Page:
The Land Rover Range Rover is one of the only premium sport utes left to offer meaningful off-road capabilities, a four-wheel drive system with low-range gearing for crawling and inching and climbing, and ground clearance to get up and over nearly anything that might pass beneath. It’s a Land Rover, remember.
And though the top-dog Land Rover might be dressed to the nines and is unlikely to be seen playing in the mud with 4Runners and Rubicons on Sunday afternoons, it’s far from a poser luxury ute designed primarily for use around town by ladies with purse dogs.
Some call it a mall-crawler, but if you need it to, the Range Rover will go places.
A Terrain Response selector lets drivers preemptively dial the Range Rover’s numerous systems into whichever setting best suits the driving at hand. Drivers can feel corresponding changes in throttle sensitivity, speed limits, transmission shift strategies, ride height, traction control and more, each referenced via slick animations and diagrams that appear in the all-digital instrument cluster. The Hill Descent Control system creeps the Range Rover down steep and slippery hills at slower-than-walking speeds, no pedals required, and a camera system can, among other things, allow drivers to call up a view of their front tires to check for clearance around sharp obstacles without leaning out of a window.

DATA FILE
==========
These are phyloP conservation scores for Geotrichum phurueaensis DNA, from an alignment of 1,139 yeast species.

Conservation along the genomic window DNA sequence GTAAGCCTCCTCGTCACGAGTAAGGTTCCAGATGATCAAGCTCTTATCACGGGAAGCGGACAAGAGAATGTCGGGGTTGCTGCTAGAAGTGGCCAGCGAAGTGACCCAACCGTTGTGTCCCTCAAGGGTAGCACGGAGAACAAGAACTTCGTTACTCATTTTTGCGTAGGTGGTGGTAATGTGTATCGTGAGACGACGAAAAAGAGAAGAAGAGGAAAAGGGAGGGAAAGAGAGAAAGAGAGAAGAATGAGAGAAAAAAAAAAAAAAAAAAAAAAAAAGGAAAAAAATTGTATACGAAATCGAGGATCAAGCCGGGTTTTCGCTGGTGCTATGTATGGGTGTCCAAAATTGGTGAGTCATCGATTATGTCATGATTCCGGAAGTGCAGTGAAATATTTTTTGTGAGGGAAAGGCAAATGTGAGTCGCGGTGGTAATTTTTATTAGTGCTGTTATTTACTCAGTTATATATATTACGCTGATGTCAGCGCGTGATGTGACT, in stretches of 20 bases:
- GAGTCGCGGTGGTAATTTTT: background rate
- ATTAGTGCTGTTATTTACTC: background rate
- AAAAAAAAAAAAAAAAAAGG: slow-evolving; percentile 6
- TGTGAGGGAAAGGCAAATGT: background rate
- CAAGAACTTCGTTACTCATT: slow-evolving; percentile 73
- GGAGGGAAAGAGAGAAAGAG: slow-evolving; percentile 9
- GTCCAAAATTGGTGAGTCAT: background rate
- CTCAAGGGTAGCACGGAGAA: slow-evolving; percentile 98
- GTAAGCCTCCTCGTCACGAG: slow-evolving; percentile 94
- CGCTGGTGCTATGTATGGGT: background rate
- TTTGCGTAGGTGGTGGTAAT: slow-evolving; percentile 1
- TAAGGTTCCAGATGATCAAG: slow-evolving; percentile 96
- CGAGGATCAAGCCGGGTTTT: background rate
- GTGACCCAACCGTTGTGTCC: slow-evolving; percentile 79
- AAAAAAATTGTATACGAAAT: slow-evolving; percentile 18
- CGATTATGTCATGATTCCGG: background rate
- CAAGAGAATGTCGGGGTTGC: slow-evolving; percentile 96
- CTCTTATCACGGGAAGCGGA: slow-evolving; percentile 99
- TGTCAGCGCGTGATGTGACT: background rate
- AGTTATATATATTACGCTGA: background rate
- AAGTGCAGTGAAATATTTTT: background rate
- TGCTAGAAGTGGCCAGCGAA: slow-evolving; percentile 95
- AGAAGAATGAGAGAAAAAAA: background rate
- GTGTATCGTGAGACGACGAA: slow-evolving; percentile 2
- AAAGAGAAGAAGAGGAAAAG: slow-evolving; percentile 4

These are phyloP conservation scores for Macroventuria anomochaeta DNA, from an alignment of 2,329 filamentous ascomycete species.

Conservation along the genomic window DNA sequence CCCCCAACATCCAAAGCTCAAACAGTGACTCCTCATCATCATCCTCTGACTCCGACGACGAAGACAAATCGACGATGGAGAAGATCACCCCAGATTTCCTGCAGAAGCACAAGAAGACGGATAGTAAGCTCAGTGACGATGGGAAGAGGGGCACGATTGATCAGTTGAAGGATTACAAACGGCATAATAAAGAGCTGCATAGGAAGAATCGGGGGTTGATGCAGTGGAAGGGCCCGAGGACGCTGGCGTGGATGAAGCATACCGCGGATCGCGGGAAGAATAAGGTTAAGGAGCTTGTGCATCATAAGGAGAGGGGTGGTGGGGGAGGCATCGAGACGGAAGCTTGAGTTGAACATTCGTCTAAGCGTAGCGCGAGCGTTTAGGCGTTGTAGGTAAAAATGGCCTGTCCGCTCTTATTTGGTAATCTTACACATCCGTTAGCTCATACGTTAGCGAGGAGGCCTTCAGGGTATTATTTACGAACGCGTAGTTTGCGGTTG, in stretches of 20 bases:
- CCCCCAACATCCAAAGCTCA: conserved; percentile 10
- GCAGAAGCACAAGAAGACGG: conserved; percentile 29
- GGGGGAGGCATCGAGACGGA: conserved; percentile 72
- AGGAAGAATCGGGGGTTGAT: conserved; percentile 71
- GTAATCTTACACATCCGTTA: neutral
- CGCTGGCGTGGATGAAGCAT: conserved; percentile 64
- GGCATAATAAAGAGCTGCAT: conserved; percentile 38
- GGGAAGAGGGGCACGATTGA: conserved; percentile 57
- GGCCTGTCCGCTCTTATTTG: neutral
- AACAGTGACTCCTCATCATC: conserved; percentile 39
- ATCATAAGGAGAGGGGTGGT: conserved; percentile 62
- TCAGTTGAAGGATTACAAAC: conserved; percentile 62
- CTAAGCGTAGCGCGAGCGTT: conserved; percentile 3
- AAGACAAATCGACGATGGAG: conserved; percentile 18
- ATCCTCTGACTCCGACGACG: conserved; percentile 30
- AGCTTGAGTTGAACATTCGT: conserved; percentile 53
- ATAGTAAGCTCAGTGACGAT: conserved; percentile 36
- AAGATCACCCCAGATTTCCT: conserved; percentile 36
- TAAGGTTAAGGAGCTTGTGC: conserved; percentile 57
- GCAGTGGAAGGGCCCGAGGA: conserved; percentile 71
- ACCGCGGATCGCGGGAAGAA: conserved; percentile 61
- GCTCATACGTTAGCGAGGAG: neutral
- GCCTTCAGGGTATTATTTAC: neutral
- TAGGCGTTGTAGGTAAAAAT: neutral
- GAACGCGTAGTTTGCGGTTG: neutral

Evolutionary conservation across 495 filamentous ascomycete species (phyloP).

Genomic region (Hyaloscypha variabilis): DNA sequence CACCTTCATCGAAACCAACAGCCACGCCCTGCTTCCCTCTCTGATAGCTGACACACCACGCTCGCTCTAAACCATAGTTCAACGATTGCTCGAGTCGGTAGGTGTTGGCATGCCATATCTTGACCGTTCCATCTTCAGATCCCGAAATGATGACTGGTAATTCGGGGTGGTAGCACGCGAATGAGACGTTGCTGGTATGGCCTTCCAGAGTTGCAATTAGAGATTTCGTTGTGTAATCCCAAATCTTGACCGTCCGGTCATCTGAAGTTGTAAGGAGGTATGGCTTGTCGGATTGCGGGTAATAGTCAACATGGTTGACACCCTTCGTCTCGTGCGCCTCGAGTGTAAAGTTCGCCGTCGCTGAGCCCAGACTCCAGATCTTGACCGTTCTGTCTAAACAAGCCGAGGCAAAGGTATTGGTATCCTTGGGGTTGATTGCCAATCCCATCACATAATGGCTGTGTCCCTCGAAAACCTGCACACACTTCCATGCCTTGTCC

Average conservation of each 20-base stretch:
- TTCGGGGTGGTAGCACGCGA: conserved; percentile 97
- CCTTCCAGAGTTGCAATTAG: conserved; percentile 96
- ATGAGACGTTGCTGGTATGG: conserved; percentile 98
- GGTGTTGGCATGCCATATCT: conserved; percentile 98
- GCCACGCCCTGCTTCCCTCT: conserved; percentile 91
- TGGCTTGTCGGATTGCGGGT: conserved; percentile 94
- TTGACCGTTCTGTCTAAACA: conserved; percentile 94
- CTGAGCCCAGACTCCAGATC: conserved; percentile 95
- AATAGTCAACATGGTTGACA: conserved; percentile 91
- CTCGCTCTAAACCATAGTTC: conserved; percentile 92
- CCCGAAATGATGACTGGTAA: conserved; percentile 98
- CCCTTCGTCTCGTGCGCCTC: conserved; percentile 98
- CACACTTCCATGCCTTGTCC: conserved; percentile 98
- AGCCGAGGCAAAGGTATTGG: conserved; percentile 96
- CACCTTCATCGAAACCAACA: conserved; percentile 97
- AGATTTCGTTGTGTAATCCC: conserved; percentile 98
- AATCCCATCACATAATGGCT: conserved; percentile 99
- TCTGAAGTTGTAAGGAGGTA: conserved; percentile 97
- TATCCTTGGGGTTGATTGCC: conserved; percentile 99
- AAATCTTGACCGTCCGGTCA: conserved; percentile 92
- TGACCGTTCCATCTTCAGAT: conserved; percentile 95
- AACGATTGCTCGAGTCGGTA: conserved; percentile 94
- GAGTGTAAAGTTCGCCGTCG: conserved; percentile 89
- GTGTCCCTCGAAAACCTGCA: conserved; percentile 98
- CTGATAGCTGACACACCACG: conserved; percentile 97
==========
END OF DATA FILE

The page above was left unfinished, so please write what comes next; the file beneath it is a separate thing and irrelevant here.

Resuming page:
Need more ground clearance? Tap a button, and the body lifts a few inches higher on the wheels. Need to get your elderly grandmother on board? Tap another, and the suspension hunkers down to access height.
In its standard setting, the tester offered generous ride height, evidenced by the climb up and on board, followed by a tall and commanding driving position enhanced by a tall windshield, thin and low-mounted dash, thin A-pillars, and great outward view from high over the hood. If it’s your thing, you’ll feel that sense of towering SUV confidence here, before you even start the engine.